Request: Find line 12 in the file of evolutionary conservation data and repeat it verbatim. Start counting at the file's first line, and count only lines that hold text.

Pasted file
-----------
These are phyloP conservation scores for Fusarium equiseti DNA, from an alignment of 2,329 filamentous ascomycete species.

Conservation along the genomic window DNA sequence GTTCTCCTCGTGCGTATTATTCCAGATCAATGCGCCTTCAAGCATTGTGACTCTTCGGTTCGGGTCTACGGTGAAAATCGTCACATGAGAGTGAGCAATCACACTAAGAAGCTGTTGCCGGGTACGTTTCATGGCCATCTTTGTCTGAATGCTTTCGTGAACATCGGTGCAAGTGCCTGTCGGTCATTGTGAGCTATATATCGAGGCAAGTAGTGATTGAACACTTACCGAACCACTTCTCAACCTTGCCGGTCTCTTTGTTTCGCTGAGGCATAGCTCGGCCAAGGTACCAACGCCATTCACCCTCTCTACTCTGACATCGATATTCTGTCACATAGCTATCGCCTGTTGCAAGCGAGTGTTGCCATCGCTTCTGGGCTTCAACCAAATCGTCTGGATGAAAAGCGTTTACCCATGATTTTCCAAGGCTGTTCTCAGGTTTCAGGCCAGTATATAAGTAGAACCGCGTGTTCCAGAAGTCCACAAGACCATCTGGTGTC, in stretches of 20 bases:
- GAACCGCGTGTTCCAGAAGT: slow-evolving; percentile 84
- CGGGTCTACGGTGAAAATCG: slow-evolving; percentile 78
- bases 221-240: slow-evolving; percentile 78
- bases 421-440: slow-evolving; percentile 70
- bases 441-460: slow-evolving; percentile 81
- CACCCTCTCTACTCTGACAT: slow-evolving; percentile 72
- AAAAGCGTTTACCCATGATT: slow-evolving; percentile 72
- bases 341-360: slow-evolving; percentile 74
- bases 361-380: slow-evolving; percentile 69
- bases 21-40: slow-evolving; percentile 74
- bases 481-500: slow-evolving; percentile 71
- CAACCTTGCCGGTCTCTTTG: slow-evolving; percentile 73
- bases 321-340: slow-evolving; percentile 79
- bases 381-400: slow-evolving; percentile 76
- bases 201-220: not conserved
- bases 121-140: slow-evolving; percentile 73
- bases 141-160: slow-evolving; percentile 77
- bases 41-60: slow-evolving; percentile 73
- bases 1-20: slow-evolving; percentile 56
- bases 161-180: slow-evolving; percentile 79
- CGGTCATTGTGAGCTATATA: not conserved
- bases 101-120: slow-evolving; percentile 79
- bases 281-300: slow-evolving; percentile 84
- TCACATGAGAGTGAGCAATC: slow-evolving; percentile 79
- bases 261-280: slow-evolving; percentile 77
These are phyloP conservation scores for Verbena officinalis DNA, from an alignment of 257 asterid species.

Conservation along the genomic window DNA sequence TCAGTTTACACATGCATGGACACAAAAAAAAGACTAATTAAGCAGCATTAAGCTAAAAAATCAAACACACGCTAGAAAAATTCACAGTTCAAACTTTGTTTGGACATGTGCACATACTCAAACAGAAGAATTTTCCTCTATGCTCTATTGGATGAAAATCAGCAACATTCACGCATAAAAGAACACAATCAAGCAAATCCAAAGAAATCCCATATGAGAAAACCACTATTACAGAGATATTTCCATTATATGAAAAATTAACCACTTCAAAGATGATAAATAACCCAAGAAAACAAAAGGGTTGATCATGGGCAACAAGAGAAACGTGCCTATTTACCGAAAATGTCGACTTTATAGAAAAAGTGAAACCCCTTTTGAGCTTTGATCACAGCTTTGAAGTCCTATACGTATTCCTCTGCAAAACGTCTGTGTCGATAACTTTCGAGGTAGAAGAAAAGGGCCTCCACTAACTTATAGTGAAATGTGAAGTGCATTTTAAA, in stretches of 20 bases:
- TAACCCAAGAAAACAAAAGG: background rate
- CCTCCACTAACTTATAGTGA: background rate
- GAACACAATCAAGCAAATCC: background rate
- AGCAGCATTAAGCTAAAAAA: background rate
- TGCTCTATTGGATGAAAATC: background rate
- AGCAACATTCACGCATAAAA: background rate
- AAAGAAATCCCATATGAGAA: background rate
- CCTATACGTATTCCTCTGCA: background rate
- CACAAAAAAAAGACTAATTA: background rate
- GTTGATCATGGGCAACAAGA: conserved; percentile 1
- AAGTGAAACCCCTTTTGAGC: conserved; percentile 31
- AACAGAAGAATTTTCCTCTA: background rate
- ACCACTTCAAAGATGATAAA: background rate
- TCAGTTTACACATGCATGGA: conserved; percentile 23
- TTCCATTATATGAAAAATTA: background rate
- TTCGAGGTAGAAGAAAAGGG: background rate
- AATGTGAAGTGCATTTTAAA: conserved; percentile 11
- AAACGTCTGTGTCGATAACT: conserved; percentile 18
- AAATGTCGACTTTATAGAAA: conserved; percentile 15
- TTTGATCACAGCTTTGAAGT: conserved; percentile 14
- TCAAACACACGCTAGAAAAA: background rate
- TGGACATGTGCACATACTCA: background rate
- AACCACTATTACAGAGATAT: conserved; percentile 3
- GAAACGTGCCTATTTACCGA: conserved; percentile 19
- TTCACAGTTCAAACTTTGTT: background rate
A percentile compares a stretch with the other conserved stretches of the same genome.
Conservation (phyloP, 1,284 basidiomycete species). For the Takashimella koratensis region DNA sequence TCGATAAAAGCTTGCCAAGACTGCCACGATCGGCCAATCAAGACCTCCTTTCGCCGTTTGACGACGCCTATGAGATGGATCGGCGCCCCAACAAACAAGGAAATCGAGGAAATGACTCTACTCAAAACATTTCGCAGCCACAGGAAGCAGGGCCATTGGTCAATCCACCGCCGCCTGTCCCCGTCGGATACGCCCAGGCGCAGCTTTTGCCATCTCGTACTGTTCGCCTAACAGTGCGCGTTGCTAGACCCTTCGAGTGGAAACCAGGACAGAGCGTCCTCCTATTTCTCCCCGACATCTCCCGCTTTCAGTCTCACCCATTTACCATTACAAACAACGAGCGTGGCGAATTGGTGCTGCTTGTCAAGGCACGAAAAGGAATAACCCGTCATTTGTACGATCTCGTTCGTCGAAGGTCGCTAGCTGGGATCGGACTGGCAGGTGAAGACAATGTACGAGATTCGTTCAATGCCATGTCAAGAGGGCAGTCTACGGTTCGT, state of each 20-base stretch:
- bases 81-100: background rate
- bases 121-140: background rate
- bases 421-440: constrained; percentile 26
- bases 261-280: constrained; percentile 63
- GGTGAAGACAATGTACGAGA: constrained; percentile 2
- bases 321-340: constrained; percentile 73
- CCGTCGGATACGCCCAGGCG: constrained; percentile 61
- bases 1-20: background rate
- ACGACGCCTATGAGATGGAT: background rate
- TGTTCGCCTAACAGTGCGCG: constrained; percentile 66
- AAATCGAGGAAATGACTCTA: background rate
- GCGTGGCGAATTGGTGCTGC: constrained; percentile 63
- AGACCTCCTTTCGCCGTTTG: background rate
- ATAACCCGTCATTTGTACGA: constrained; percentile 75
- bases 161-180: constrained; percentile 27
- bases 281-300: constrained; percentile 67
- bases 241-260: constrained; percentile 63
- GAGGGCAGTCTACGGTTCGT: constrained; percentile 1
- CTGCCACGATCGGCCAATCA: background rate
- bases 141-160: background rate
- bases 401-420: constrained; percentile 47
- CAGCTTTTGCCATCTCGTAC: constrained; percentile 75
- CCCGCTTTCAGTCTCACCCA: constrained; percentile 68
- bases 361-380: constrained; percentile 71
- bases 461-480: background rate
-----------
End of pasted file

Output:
- bases 21-40: slow-evolving; percentile 74